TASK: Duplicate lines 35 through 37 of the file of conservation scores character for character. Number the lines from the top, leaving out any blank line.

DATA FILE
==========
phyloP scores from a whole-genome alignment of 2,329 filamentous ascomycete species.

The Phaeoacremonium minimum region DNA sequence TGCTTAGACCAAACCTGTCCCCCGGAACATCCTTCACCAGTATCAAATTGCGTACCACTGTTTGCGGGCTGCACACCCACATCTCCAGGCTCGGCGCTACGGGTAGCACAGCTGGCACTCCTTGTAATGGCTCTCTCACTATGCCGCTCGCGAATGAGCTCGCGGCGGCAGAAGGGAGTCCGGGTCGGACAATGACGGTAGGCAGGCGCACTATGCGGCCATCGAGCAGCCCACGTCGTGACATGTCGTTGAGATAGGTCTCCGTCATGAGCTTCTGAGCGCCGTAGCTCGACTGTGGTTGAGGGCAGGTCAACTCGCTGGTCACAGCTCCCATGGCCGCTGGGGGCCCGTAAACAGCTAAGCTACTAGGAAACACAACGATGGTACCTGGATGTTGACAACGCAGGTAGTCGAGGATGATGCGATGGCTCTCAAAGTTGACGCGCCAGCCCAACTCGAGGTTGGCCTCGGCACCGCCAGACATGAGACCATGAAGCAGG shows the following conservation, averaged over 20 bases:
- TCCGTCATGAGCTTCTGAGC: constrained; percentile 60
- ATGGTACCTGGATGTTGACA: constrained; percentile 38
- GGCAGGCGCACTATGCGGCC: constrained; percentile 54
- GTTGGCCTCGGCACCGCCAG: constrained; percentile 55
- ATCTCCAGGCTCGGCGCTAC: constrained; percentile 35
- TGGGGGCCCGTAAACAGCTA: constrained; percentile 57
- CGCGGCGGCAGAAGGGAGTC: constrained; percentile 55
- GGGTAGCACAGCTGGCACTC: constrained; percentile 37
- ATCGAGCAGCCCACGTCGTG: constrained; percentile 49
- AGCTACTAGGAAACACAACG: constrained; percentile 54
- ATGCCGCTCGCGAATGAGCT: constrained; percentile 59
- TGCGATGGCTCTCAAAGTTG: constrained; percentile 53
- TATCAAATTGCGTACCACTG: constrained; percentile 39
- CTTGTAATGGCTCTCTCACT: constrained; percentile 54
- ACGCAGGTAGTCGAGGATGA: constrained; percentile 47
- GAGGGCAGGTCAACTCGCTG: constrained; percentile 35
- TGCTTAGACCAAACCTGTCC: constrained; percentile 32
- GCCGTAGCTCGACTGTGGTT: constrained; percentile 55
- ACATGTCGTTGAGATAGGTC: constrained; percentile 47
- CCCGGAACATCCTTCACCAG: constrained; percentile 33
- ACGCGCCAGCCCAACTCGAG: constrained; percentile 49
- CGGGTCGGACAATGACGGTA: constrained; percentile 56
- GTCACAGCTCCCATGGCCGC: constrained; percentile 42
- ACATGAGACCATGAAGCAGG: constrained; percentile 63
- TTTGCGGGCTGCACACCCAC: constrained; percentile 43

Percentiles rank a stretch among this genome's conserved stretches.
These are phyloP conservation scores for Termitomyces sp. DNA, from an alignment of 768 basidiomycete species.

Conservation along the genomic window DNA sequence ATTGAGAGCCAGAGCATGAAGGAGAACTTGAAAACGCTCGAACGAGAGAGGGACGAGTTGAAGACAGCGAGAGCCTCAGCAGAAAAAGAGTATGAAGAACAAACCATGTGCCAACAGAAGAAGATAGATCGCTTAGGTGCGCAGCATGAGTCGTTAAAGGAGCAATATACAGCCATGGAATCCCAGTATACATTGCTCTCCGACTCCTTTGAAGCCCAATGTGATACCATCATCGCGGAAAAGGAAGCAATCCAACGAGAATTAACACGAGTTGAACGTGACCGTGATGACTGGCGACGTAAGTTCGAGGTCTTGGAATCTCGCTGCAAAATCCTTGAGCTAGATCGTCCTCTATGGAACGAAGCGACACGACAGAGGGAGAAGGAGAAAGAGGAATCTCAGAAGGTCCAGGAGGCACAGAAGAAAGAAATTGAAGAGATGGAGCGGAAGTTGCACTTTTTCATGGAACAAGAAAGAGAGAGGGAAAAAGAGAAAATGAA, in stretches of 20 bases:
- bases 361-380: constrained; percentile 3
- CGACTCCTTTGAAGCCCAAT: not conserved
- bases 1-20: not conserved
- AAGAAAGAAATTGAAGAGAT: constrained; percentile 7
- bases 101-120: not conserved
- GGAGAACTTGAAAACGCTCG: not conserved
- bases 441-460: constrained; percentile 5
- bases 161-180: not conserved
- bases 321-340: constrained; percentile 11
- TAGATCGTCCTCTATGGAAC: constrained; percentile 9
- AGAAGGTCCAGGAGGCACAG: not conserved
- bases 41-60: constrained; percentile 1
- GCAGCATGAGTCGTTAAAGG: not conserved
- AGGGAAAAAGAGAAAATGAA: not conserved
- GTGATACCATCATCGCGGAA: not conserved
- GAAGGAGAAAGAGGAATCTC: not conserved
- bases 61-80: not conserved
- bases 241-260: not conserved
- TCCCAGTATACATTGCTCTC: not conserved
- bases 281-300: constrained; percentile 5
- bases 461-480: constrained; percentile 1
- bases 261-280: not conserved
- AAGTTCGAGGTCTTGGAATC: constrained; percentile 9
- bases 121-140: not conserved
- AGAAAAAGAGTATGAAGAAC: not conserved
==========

- bases 101-120: not conserved
- GGAGAACTTGAAAACGCTCG: not conserved
- bases 441-460: constrained; percentile 5